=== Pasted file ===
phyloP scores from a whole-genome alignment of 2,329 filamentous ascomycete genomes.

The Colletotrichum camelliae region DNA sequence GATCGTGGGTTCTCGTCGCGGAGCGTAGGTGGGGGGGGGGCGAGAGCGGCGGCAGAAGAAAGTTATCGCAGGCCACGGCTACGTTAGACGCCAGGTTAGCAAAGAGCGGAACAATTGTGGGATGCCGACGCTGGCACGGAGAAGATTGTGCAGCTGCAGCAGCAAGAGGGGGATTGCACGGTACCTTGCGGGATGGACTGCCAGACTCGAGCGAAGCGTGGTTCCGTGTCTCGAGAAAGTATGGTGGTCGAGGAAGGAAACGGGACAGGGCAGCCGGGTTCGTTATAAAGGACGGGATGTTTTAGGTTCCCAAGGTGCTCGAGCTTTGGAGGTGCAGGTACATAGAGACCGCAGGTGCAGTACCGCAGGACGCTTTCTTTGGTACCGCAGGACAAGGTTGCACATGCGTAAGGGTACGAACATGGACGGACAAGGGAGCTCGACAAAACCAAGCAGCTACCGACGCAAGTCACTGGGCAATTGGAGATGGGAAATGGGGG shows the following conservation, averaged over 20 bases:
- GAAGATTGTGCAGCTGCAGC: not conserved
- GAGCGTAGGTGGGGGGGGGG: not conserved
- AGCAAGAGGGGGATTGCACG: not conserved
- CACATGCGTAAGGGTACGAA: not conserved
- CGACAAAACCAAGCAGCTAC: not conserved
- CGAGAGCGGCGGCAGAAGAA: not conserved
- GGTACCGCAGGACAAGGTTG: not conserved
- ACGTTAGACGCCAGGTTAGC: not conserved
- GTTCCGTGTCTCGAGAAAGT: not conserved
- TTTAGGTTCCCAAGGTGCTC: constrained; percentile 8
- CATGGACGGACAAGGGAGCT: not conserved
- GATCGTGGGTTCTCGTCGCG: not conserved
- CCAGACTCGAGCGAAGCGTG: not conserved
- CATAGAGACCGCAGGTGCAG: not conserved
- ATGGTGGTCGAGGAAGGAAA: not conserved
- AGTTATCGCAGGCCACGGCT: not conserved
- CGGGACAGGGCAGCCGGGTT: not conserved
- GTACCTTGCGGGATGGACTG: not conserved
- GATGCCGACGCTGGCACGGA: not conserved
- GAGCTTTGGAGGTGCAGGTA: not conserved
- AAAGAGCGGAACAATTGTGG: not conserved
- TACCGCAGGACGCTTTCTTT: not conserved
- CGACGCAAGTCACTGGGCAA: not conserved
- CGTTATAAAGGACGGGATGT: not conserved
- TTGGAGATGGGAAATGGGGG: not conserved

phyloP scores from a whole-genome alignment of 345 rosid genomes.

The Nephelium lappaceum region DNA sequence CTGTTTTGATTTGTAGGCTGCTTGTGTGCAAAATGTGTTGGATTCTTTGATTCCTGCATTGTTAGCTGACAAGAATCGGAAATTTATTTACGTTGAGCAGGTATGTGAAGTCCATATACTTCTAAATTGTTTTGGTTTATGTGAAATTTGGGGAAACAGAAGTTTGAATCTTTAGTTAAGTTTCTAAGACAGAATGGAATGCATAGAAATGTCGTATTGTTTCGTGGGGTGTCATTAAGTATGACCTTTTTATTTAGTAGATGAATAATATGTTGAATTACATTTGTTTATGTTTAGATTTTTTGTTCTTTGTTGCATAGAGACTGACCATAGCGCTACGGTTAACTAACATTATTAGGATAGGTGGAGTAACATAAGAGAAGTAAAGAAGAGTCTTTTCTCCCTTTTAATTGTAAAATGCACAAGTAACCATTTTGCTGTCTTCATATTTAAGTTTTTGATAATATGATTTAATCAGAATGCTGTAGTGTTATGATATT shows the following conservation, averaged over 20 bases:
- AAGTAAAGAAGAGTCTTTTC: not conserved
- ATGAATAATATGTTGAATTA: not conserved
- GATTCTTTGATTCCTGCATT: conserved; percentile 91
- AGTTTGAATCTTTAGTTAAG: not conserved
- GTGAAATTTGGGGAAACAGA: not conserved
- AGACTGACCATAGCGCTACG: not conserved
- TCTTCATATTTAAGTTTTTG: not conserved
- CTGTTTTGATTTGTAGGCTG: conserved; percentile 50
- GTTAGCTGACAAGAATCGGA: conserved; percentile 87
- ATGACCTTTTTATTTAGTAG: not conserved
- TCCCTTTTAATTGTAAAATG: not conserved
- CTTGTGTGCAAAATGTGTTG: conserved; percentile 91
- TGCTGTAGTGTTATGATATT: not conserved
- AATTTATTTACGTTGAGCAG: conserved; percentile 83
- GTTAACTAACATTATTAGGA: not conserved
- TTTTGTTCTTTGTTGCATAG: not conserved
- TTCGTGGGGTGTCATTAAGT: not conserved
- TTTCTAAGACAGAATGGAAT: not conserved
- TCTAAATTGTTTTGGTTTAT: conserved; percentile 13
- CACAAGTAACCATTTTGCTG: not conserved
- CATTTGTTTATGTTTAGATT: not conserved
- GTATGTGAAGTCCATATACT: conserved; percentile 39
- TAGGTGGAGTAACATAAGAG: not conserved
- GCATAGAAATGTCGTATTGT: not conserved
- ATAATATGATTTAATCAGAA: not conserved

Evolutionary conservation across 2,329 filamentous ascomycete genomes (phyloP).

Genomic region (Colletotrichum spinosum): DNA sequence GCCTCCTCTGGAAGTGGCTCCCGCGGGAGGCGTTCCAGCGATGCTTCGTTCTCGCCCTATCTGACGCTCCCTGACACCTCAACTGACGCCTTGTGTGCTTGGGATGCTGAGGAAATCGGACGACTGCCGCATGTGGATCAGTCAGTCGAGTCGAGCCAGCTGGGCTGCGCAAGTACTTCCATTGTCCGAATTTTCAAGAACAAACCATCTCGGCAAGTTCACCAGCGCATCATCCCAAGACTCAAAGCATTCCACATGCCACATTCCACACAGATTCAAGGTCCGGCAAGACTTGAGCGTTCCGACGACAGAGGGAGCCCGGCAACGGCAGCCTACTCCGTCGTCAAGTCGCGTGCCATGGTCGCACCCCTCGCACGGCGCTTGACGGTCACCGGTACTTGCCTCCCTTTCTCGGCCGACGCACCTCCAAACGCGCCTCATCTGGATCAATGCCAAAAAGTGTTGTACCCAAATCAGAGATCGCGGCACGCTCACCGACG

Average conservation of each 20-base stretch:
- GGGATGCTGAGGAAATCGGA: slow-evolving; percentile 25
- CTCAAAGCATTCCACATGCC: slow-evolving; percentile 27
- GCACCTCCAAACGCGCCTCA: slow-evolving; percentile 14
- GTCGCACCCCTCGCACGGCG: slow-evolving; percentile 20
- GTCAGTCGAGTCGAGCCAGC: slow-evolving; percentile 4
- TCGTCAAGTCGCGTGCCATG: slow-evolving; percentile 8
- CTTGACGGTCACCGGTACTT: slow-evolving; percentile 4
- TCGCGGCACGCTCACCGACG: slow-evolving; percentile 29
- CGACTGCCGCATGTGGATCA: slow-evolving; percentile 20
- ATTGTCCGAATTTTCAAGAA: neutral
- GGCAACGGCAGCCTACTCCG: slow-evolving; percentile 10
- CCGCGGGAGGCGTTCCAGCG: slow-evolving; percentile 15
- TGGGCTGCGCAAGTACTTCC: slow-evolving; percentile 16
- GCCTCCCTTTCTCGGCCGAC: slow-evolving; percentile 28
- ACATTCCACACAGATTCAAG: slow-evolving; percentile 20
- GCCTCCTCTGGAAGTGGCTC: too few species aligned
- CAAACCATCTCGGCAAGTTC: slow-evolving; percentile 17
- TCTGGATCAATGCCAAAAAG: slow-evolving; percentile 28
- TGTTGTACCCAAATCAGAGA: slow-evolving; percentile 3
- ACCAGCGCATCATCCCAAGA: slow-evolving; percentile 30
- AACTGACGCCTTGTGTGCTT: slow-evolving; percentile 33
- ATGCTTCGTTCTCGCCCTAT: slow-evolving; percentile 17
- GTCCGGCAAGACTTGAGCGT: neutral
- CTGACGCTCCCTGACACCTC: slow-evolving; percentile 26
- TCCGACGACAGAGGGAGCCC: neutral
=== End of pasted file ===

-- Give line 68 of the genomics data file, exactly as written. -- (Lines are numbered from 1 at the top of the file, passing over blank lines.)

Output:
- GGCAACGGCAGCCTACTCCG: slow-evolving; percentile 10